As I said last year, Hillary’s biggest mistake was to pick a male clone of herself as her vice-presidential running mate. Did she ever call Bernie to see if he might be interested in the job so the left could begin to feel like they finally had skin in the game? No, that would be too old-school. In realpolitik, you build alliance between the two largest factions. You do it like Kennedy/Johnson, who hated each other but won the election. That’s what we want, right?
Why anyone would want these two jobs right now is beyond my comprehension. FDR rose to the task, but he got all his crises one by one, the depression, the jobs programs—oh, the socialism! The war. They all started at different times, and the job killed the man, his smoking habit notwithstanding.
Why would Joe or anyone want to walk into the White House, just as the pandemic is peaking, hundreds of thousands newly buried, race relations as bad as the 1950s, the worst unemployment in history, federal bureaucracies heavily injured, the Western alliance dissolving as our important embassies remain unstaffed, and the super-rich building spaceships to new, exploitable planets?
I love Jonathan Alter’s book, “The Defining Moment: FDR’s Hundred Days and the Triumph of Hope.” His description of Roosevelt’s relationship with Hoover during the election day/inauguration interim is brutal. Roosevelt came in quite determined that Hoover would have no influence on the FDR administration, and he played out the clock as the economy tanked, all the while, smiling, waving and smoking. He was adept at engineering a situation that would be totally humiliating to the former president, not outwardly, but in his soul. In those days, they played softball.
Joe Biden has to face a financial collapse, citizens continuing to die daily in large numbers, and he has to entirely rebuild our relationships with European countries. He has to find ways to show there’s plenty of credibility with the FBI and CIA, et al. He has to get 51% of the country to talk to 39%, mutually, to realize we’re better off following common truths and alliances. That would be Lincoln’s domain. He has taken on everything FDR encountered, except World War II, but this is early to suppose it couldn’t happen for the third time under Biden, through no fault of his own—or through blunder, the most common excuse. Biden also inherits ongoing wars.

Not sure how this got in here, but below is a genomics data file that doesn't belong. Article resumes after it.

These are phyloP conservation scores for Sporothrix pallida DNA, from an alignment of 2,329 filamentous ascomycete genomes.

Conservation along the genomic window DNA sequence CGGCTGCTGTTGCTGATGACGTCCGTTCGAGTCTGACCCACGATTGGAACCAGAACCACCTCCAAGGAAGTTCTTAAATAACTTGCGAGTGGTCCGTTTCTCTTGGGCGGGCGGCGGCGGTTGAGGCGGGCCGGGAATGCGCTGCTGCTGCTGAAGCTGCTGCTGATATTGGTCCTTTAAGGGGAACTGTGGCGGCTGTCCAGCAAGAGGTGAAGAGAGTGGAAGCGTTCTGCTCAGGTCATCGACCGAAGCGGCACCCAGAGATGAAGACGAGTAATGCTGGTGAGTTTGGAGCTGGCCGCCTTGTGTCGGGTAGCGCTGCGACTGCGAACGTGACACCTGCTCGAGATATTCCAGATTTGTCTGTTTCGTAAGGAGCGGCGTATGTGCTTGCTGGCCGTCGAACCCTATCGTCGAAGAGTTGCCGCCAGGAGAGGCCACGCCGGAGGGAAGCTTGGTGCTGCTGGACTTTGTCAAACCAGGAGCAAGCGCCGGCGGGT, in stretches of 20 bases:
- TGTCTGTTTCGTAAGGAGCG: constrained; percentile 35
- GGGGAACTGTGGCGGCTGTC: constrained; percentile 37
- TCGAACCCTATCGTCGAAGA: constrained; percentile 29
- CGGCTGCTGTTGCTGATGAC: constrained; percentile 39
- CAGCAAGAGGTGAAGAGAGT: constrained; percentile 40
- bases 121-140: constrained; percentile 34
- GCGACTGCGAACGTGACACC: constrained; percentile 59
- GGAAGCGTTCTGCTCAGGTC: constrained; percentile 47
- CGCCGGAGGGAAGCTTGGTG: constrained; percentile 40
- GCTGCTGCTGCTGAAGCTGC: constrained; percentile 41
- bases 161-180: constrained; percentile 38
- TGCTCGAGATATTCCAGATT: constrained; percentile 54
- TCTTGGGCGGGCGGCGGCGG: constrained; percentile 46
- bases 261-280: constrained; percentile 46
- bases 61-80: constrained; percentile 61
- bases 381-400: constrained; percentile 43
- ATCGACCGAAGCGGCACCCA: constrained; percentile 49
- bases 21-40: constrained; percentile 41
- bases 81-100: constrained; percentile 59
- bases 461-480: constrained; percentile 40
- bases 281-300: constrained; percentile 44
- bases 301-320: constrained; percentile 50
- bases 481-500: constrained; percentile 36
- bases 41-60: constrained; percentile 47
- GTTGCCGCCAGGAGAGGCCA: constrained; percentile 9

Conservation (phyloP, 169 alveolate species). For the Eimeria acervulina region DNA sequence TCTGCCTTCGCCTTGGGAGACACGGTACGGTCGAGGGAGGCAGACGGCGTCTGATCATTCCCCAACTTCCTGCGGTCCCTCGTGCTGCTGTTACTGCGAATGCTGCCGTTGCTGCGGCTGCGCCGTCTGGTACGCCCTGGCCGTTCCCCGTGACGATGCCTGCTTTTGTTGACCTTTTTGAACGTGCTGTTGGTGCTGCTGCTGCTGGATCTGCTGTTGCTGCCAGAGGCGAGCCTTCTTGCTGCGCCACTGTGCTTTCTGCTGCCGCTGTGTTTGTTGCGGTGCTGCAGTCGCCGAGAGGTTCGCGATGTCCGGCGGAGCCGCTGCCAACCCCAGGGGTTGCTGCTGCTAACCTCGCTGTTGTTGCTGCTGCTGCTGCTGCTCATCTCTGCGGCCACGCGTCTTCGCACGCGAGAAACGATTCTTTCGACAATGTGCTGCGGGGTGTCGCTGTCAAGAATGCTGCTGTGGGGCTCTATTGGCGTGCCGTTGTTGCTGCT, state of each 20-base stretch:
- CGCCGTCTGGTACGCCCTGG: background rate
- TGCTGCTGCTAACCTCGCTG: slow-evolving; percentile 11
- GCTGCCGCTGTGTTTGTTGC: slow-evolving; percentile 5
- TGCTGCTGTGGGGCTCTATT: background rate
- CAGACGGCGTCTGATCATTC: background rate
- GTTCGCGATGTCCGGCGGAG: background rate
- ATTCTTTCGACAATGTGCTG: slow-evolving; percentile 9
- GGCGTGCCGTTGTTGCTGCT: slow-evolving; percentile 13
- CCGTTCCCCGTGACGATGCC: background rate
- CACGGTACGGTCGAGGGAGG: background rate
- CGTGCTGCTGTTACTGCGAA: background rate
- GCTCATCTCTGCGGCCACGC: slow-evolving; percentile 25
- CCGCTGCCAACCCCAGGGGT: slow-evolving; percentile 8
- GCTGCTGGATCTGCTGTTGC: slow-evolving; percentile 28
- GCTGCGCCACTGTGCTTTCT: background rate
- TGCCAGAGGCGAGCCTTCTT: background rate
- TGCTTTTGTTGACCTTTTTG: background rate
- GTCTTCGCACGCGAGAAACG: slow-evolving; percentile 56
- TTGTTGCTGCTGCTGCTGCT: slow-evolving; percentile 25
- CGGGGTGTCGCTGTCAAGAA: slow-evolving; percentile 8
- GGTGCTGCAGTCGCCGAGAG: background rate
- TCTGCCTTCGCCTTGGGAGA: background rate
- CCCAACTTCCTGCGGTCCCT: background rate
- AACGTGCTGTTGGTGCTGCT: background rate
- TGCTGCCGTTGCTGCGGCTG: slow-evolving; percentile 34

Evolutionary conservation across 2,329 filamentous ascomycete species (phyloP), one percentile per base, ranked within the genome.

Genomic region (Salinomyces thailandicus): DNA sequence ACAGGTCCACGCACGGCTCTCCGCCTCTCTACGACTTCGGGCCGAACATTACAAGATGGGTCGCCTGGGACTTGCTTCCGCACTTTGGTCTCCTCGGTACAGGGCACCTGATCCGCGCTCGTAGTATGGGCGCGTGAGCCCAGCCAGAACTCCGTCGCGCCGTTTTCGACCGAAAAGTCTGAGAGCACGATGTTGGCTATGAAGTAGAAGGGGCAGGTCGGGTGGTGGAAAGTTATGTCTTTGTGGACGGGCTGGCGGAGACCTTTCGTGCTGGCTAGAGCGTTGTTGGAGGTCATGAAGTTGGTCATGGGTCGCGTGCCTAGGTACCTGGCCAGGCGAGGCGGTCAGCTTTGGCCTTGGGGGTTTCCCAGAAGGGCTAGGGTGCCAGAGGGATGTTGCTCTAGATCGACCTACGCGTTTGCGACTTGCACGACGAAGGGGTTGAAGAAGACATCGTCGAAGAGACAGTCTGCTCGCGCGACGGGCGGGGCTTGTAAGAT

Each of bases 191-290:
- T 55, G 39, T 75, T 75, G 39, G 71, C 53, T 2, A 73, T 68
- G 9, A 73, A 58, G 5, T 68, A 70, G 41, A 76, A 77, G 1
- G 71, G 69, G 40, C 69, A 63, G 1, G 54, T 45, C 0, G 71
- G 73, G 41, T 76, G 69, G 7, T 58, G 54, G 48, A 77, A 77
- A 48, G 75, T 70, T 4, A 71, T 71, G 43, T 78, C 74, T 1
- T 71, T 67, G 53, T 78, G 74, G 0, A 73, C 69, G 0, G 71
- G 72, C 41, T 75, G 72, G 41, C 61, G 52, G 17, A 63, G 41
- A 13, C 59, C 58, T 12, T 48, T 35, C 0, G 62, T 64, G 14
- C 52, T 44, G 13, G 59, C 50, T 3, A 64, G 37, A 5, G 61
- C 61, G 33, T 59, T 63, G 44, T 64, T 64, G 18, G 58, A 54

He’s been looking at Kamala Harris, who would be much better as attorney general, Amy Klobuchar (clone; my apology to Amy) makes a great senator from Minnesota; Stacey Abrams, a strong, intelligent, determined, assertive woman who’s been defeated in a governor’s race in Georgia against a corrupt opponent, through gerrymandering. She and Harris are African American women, along with Susan Rice and Val Demings, also being considered, and in case you haven’t heard, that’s the demographic that wins elections for Democrats.
I really wish Elizabeth Warren could be considered a woman of color. (Well, DNA?) Elizabeth is very clearheaded, pointedly practical, a smart planner, and she can smell corruption. She has hundreds of plans to bring genuine liberalism back to America. She shares many of the same aspirations as Bernie. She’s the best representative of the leftward faction within the Democratic (“big tent”) party. Kennedy was Eastern elite/Johnson was Deep South blue dog. Biden is moderate-centrist-Democrat/Warren is left of center. We need both of them on the ticket.
But just like Hillary, Joe could blow it again.
When did we start doing it this way—letting the presidential candidate choose number two, no matter how unknown? When did we stop the tried-and-true practice of uniting the party, in order to win? It’s something that’s evolved. On Google I learned the president/VP relationship has taken many forms. It used to be the case that the vice-president was chosen by earning the second largest number of votes after the president, regardless of party. There was a period of time when the vice-presidency “wasn’t worth a bucket of warm spit,” since the person holding the office was closed out of the president’s inner circle and his main function was to stand in for the president at important funerals.
Jimmy Carter empowered the VP position. He picked Walter Mondale, who also had run to be president early in the same cycle, a rival, at first. Carter gave Mondale a long list of responsibilities and the job gained new respect. This trend became overblown during Bush/Cheney, with vast power to Cheney, compared with past vice-presidents.
The history of vice-presidential experience is checkered, and currently we are satisfied with choosing according to how the candidate gets along with the person running for the top job, but we need a balanced ticket, so more of us can find something to love—Elizabeth—please.
Sandra Barnhouse is a local artist, author and retired university publications editor.